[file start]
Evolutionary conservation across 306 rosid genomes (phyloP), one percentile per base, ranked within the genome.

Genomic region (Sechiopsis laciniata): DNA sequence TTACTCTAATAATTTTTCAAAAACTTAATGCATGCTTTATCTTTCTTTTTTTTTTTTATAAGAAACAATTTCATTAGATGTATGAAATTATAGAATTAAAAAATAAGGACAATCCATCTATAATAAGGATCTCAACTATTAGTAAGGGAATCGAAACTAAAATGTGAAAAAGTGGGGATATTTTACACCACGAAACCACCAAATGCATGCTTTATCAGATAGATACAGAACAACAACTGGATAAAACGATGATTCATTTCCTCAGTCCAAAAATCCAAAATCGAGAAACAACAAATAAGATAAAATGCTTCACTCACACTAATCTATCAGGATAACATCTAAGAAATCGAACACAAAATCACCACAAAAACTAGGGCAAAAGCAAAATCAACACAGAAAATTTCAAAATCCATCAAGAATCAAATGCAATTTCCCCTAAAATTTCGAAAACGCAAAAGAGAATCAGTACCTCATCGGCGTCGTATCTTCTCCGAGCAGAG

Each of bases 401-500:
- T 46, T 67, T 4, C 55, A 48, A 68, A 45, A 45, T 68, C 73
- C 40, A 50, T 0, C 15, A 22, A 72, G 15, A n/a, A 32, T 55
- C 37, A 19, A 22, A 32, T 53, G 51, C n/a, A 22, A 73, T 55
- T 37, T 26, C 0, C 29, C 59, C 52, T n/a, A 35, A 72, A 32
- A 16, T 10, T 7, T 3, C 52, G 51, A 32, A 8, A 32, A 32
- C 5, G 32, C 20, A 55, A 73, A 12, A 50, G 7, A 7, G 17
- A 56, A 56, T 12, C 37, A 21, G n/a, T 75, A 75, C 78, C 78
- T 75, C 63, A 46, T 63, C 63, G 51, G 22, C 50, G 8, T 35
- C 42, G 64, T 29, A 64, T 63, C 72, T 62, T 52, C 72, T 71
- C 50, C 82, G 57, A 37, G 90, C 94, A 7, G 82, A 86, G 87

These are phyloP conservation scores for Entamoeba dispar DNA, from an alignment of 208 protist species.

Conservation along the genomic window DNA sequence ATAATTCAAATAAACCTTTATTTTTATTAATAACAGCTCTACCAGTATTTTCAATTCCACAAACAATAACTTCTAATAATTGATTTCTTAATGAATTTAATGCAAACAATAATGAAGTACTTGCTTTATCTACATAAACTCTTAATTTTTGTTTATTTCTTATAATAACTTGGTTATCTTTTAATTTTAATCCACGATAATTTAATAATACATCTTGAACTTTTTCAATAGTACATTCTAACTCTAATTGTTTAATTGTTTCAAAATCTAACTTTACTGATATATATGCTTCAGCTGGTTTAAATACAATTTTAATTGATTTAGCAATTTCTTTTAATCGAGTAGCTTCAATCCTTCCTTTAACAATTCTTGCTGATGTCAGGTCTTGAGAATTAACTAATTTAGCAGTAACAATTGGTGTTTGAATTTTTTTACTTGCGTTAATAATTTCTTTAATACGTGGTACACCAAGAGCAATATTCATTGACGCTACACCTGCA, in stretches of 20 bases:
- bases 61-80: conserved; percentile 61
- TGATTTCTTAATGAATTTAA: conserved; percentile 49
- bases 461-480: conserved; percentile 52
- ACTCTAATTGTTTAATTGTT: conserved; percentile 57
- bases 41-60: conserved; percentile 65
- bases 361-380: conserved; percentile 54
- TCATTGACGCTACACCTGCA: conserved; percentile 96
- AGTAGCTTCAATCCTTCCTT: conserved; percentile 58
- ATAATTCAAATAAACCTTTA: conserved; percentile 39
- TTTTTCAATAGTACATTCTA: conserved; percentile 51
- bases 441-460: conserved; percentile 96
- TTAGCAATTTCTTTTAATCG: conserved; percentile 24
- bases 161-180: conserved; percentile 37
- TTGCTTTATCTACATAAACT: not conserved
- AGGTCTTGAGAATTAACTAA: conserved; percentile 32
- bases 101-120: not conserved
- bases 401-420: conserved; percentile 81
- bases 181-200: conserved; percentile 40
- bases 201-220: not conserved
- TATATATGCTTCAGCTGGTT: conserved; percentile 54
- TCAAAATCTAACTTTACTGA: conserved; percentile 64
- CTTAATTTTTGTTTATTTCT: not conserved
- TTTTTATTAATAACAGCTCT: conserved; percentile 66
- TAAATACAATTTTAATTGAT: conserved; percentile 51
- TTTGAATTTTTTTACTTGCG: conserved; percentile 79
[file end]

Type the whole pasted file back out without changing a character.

Evolutionary conservation across 306 rosid genomes (phyloP), one percentile per base, ranked within the genome.

Genomic region (Sechiopsis laciniata): DNA sequence TTACTCTAATAATTTTTCAAAAACTTAATGCATGCTTTATCTTTCTTTTTTTTTTTTATAAGAAACAATTTCATTAGATGTATGAAATTATAGAATTAAAAAATAAGGACAATCCATCTATAATAAGGATCTCAACTATTAGTAAGGGAATCGAAACTAAAATGTGAAAAAGTGGGGATATTTTACACCACGAAACCACCAAATGCATGCTTTATCAGATAGATACAGAACAACAACTGGATAAAACGATGATTCATTTCCTCAGTCCAAAAATCCAAAATCGAGAAACAACAAATAAGATAAAATGCTTCACTCACACTAATCTATCAGGATAACATCTAAGAAATCGAACACAAAATCACCACAAAAACTAGGGCAAAAGCAAAATCAACACAGAAAATTTCAAAATCCATCAAGAATCAAATGCAATTTCCCCTAAAATTTCGAAAACGCAAAAGAGAATCAGTACCTCATCGGCGTCGTATCTTCTCCGAGCAGAG

Each of bases 401-500:
- T 46, T 67, T 4, C 55, A 48, A 68, A 45, A 45, T 68, C 73
- C 40, A 50, T 0, C 15, A 22, A 72, G 15, A n/a, A 32, T 55
- C 37, A 19, A 22, A 32, T 53, G 51, C n/a, A 22, A 73, T 55
- T 37, T 26, C 0, C 29, C 59, C 52, T n/a, A 35, A 72, A 32
- A 16, T 10, T 7, T 3, C 52, G 51, A 32, A 8, A 32, A 32
- C 5, G 32, C 20, A 55, A 73, A 12, A 50, G 7, A 7, G 17
- A 56, A 56, T 12, C 37, A 21, G n/a, T 75, A 75, C 78, C 78
- T 75, C 63, A 46, T 63, C 63, G 51, G 22, C 50, G 8, T 35
- C 42, G 64, T 29, A 64, T 63, C 72, T 62, T 52, C 72, T 71
- C 50, C 82, G 57, A 37, G 90, C 94, A 7, G 82, A 86, G 87

These are phyloP conservation scores for Entamoeba dispar DNA, from an alignment of 208 protist species.

Conservation along the genomic window DNA sequence ATAATTCAAATAAACCTTTATTTTTATTAATAACAGCTCTACCAGTATTTTCAATTCCACAAACAATAACTTCTAATAATTGATTTCTTAATGAATTTAATGCAAACAATAATGAAGTACTTGCTTTATCTACATAAACTCTTAATTTTTGTTTATTTCTTATAATAACTTGGTTATCTTTTAATTTTAATCCACGATAATTTAATAATACATCTTGAACTTTTTCAATAGTACATTCTAACTCTAATTGTTTAATTGTTTCAAAATCTAACTTTACTGATATATATGCTTCAGCTGGTTTAAATACAATTTTAATTGATTTAGCAATTTCTTTTAATCGAGTAGCTTCAATCCTTCCTTTAACAATTCTTGCTGATGTCAGGTCTTGAGAATTAACTAATTTAGCAGTAACAATTGGTGTTTGAATTTTTTTACTTGCGTTAATAATTTCTTTAATACGTGGTACACCAAGAGCAATATTCATTGACGCTACACCTGCA, in stretches of 20 bases:
- bases 61-80: conserved; percentile 61
- TGATTTCTTAATGAATTTAA: conserved; percentile 49
- bases 461-480: conserved; percentile 52
- ACTCTAATTGTTTAATTGTT: conserved; percentile 57
- bases 41-60: conserved; percentile 65
- bases 361-380: conserved; percentile 54
- TCATTGACGCTACACCTGCA: conserved; percentile 96
- AGTAGCTTCAATCCTTCCTT: conserved; percentile 58
- ATAATTCAAATAAACCTTTA: conserved; percentile 39
- TTTTTCAATAGTACATTCTA: conserved; percentile 51
- bases 441-460: conserved; percentile 96
- TTAGCAATTTCTTTTAATCG: conserved; percentile 24
- bases 161-180: conserved; percentile 37
- TTGCTTTATCTACATAAACT: not conserved
- AGGTCTTGAGAATTAACTAA: conserved; percentile 32
- bases 101-120: not conserved
- bases 401-420: conserved; percentile 81
- bases 181-200: conserved; percentile 40
- bases 201-220: not conserved
- TATATATGCTTCAGCTGGTT: conserved; percentile 54
- TCAAAATCTAACTTTACTGA: conserved; percentile 64
- CTTAATTTTTGTTTATTTCT: not conserved
- TTTTTATTAATAACAGCTCT: conserved; percentile 66
- TAAATACAATTTTAATTGAT: conserved; percentile 51
- TTTGAATTTTTTTACTTGCG: conserved; percentile 79